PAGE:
line (one's) (own) pocket(s)

(redirected from line their pocket)

line (one's) (own) pocket(s)

To make a large amount of money for oneself in a way that is considered greedy or dishonest. The phrase typically implies that one is prioritizing making money above some other, more admirable goal. He doesn't care about creating some digital utopia—he's just trying to line his own pockets. This new contract is going to line our pockets for years.
See also: line

line one's own pocket(s)

Fig. to make money for oneself in a greedy or dishonest fashion. They are interested in lining their pockets first and serving the people second. You can't blame them for wanting to line their own pockets.
See also: line, own, pocket

line one's pockets

Accept a bribe or other illicit payment, as in The mayor and his cronies found dozens of ways to line their pockets. This expression dates from the mid-1500s, when it was also put as line one's purse.
See also: line, pocket

line your pockets

COMMON If someone lines their pockets, they make a lot of money in a dishonest or unfair way. He has been lining his pockets for 27 years while his country has been in poverty. Morris lined his own pockets with most of the cash, buying a Mercedes Benz, jewelry and paying off credit card debts as well. Note: You can also say that someone lines another person's pockets. This is a government that ignores the needs of the majority in order to line the pockets of the favoured few.
See also: line, pocket

line your pocket (or pockets)

make money, usually by dishonest means.
See also: line, pocket

line your (own)/somebody’s ˈpocket(s)

(informal) make a lot of money dishonestly, especially by stealing it from your employer: He’d been lining his pockets for years before it was discovered.
See also: line, pocket

line one’s own pocket

verb
See also: line, own, pocket

line one’s own pocket(s)

tv. to make money for oneself in a greedy or dishonest fashion. They are interested in lining their pockets first and serving the people second.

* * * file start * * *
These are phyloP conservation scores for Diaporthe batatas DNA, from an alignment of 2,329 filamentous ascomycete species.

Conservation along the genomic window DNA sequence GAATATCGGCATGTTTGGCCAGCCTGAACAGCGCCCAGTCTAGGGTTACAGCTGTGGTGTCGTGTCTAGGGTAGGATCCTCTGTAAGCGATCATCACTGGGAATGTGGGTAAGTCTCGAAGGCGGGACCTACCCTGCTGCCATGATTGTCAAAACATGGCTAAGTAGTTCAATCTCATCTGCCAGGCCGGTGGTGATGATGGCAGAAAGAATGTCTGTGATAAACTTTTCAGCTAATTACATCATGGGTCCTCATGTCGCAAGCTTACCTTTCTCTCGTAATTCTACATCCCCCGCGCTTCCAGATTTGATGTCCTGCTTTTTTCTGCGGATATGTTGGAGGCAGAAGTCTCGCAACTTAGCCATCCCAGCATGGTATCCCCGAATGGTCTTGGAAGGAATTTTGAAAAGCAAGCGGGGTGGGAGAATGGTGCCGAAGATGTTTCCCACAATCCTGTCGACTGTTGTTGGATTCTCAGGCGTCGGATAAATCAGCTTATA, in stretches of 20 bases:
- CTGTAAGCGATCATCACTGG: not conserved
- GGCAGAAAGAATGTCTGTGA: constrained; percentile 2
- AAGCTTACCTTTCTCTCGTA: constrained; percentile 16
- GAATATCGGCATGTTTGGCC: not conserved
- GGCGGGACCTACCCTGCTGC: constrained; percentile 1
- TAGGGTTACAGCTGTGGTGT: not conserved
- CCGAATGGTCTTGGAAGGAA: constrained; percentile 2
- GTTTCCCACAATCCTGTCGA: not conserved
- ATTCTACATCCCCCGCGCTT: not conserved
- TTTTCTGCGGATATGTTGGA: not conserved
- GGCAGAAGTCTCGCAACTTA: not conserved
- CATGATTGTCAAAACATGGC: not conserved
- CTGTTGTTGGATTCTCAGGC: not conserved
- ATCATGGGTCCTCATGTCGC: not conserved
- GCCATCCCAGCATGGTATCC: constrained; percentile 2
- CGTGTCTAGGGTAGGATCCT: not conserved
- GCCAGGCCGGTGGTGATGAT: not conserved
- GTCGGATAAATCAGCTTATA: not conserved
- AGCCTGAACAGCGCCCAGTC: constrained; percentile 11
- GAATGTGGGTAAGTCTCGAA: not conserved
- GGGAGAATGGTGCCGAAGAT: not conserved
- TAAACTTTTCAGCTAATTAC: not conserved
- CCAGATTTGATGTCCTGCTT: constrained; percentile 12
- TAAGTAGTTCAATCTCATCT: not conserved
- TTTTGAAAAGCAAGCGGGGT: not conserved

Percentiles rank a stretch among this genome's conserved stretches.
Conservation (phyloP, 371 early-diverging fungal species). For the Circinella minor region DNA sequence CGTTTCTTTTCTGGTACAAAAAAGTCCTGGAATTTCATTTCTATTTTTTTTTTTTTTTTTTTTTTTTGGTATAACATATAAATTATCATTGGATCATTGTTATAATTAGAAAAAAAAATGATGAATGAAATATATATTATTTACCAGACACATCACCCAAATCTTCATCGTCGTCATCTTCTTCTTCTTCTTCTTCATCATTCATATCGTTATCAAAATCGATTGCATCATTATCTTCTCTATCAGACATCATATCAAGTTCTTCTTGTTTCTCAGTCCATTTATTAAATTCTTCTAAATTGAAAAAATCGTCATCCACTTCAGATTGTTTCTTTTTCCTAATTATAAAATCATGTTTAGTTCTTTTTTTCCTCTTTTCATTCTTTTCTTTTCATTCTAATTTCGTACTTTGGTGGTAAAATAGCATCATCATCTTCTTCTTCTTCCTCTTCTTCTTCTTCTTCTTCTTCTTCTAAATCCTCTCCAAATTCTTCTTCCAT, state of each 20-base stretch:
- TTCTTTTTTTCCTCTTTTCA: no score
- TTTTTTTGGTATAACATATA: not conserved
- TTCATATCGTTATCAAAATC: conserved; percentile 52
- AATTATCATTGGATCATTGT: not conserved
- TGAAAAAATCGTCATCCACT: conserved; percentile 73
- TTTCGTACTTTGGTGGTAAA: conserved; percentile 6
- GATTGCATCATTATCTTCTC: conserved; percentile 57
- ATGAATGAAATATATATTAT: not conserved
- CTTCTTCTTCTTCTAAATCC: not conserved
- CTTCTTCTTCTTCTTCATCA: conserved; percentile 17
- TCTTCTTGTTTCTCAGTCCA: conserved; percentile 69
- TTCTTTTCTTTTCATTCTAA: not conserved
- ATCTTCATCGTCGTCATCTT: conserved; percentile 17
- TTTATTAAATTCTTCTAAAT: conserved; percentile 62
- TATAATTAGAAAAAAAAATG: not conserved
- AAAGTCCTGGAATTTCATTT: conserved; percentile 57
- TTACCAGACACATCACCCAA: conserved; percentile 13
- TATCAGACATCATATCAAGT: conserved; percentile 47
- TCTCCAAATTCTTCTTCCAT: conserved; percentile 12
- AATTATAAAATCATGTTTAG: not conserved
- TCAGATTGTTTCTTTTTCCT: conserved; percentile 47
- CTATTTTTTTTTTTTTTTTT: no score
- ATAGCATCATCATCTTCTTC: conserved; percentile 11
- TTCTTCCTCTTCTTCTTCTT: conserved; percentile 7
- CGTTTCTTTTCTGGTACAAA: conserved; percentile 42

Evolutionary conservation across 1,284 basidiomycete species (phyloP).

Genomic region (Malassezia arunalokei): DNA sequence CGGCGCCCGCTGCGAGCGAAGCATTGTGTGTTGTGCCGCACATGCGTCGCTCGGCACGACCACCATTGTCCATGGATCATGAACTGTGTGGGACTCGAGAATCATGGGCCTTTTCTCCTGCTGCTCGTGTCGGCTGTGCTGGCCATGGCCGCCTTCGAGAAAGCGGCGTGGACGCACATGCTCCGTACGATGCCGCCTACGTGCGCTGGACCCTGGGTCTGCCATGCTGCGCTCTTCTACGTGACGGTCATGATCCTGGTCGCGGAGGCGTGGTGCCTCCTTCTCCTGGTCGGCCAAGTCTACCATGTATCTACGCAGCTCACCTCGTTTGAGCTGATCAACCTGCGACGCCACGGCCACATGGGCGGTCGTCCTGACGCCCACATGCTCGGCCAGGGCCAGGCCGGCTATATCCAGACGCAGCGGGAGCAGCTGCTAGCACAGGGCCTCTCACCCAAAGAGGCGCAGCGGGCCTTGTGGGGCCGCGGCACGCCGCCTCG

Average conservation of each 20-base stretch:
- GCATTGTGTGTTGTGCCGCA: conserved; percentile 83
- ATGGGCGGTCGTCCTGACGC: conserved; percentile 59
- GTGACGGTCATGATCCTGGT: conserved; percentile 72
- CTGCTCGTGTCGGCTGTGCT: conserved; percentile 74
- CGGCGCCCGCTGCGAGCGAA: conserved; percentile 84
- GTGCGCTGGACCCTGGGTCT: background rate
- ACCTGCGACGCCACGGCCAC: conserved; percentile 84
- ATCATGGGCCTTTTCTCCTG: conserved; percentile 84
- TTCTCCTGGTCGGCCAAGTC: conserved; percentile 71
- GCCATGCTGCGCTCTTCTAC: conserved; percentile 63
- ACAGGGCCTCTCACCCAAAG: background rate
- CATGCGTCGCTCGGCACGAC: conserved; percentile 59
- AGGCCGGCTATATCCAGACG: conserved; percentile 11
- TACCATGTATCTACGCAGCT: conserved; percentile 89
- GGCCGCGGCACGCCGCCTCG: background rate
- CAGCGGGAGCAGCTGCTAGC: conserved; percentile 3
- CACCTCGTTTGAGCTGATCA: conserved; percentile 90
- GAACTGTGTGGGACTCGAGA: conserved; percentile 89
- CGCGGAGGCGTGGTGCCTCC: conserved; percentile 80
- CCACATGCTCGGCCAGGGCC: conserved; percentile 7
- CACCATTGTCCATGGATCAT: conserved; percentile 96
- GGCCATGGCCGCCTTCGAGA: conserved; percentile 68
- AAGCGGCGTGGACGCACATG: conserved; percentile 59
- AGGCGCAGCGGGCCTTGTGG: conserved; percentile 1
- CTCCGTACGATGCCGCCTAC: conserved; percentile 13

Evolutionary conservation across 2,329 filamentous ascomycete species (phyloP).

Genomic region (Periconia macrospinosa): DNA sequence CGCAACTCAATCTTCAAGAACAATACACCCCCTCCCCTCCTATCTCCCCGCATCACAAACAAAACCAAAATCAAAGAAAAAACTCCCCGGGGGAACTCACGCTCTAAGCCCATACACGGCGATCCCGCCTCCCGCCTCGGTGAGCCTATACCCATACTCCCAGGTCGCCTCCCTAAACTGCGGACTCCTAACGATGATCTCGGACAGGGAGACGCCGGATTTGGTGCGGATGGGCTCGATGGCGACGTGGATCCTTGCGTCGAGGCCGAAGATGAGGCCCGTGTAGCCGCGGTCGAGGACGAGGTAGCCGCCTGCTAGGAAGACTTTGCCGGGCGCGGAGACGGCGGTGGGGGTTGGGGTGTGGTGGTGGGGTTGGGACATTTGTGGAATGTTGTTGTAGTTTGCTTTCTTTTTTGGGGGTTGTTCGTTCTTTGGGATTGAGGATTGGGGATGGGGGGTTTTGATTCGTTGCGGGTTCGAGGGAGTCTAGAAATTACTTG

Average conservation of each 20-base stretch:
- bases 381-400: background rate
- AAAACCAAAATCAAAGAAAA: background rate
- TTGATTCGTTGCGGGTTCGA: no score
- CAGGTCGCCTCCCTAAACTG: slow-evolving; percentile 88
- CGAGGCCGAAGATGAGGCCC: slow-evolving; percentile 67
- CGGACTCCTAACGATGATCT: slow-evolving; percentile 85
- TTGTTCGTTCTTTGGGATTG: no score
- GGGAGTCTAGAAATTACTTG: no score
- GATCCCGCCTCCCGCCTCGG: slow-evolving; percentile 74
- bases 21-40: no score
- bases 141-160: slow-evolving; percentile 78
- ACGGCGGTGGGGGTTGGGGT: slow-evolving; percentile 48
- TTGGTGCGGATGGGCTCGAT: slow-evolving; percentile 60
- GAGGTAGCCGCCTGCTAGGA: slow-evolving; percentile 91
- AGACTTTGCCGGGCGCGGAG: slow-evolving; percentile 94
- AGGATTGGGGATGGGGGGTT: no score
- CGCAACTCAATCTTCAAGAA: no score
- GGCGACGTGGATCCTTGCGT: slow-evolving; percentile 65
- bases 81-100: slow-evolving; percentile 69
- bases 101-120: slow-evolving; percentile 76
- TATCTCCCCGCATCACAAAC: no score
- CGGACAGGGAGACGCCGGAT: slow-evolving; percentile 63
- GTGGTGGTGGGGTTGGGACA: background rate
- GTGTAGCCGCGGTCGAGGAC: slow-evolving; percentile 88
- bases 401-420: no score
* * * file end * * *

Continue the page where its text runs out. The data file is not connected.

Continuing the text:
See also: line, own, pocket

line (one's) pockets

To make a profit, especially by illegitimate means.
See also: line, pocket
References in periodicals archive ?
So yet again as the speculators line their pockets, it is us car drivers, van drivers and businesses who are paying through the nose at the pumps.
"Its operators line their pockets by exploiting works without paying a penny to the people who created them."
I firmly believe that some of our football clubs are being used for individuals to line their pockets.
Nineteenth-century Irish entrepreneurs William Burke (Simon Pegg) and William Hare (Andy Serkis) are always looking for quick and easy ways to line their pockets and a chance encounter with beautiful actress Ginny (Isla Fisher) leads to a stunning revelation.
So while BG fat cats line their pockets, the hard-up must choose heating.
Watching these greedy bankers line their pockets with our tax money is like being mugged in broad daylight.
POLICE are warning residents that con artists could be targeting their homes in a bid to line their pockets.
We need a root and branch clear out of those MPs who use their position to line their pockets and make the whole lot fully accountable to tax payers.
As a member and lifelong fan I feel betrayed to endure such treatment - loyalty to the club I've followed so passionately means nothing - their only thought is how to further line their pockets.
How can we be nice to people who want to send pregnant women again to back-alley butchers, to people who want to take away necessary rights, and to people who line their pockets and the pockets of their friends through policies that are destroying the fragile ecology of our only planetary home?
Fat cats must not be able to line their pockets by cutting wages.
We've spent all these yearsas two totally separate entities and now they want to join us as some big happy family so they can line their pockets through our heritage.
Yet, while we may be in thrall to apparently implacable forces, however much fashionable architects line their pockets with cringing subservience.
Then he refers to those who prefer to line their pockets with profits from the residues of Washington's once-great forests as "professionals" who practice "successful management" and who now must rely upon "natural processes" (for example, arson?) to undue the "mistakes" of those who tried to save a scrap of something for posterity.
While the city is run badly people will line their pockets."